Up A Step – Hank Mobley
This laid-back swing has a heavy cool jazz influence.
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- Recording: Hank Mobley - No Room For Squares
- Recorded on: October 2, 1963
- Label: Blue Note (BLP 4149)
- Concert Key: D minor
- Vocal Range: , to
- Style: Swing (medium up)
- Tenor Sax - Hank Mobley
- Trumpet - Donald Byrd
- Piano - Herbie Hancock
- Bass - Butch Warren
- Drums - Philly Joe Jones
These lead sheets can be used for either a quartet or quintet. The recording is quintet. Hank played a harmony part in the intro and during most of the bridge. Donald Byrd on trumpet played the melody on the recording, and Hank's harmony notes are indicated under the melody. The harmony parts are written where they sound. In a quintet setting like the recording, a tenor sax would play these bottom notes an octave higher than they are written on the B-flat lead sheet. A trombonist wishing to play Hank's tenor sax harmony notes as they were recorded will have to play them up an octave.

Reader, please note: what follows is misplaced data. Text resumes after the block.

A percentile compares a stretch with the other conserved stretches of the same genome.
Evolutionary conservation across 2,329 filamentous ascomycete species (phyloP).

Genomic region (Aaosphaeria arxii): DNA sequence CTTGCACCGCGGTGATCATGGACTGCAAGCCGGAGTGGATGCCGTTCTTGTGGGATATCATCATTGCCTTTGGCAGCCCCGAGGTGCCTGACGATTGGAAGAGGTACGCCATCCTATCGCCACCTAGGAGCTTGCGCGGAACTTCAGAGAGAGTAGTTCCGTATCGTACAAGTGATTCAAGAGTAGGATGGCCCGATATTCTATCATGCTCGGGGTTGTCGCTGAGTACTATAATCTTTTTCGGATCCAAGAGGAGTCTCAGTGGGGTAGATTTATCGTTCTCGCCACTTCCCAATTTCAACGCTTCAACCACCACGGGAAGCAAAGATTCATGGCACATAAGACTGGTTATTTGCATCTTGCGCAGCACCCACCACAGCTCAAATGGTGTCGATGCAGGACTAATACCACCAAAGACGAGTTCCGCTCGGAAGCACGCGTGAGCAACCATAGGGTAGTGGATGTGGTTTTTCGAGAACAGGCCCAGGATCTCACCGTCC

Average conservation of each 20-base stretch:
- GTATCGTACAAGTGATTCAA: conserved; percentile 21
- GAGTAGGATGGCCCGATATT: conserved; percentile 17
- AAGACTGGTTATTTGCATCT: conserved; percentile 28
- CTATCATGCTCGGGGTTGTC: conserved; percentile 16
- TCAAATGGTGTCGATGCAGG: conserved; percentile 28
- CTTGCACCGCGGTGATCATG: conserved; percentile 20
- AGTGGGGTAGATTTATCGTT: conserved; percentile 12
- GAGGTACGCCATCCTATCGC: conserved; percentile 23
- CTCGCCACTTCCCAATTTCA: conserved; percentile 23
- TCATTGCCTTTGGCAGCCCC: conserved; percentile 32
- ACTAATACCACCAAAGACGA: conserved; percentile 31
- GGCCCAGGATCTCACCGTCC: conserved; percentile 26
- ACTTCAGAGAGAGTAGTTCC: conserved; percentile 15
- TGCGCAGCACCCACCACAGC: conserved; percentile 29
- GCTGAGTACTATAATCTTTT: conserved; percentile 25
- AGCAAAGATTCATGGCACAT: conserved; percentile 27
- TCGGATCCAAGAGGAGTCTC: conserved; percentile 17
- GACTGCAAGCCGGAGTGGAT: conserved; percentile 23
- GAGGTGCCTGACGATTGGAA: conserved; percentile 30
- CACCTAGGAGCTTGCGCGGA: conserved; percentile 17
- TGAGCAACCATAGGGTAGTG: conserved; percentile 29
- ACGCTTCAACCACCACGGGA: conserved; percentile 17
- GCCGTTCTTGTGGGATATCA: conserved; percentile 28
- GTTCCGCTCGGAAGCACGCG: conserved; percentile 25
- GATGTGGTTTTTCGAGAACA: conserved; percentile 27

On March 7 and October 2, 1963, Hank Mobley recorded two leader sessions for Blue Note. Blue Note's owner, Alfred Lion, would often assemble an LP out of material from more than one session. Hank's "No Room For Squares" LP was created from these two sessions. Two of Hank's compositions were labeled with the wrong titles on the LP "No Room For Squares." Up A Step is one of them. Hank named his composition Up A Step because the melody climbs up step by step. If you listen to the recording of Up A Step, you'll quickly realize that's not what the melody does. However, if you listen to the melody of No Room For Squares, you'll hear that is precisely what that melody does. So Hank's composition No Room For Squares is actually Up A Step and vice versa. For more history about this composition, see the Historical Notes for Hank's Gettin' And Jettin'.
July 7, 1930 – May 30, 1986
Hank Mobley is one of the most acclaimed tenor saxophonists in modern jazz history. He is recognized by musicians and critics alike as one of the most important and eloquent jazz instrumentalists of all time. He recorded well over 100 of his own original compositions and left an indelible mark on the post-bop jazz scene. Read more...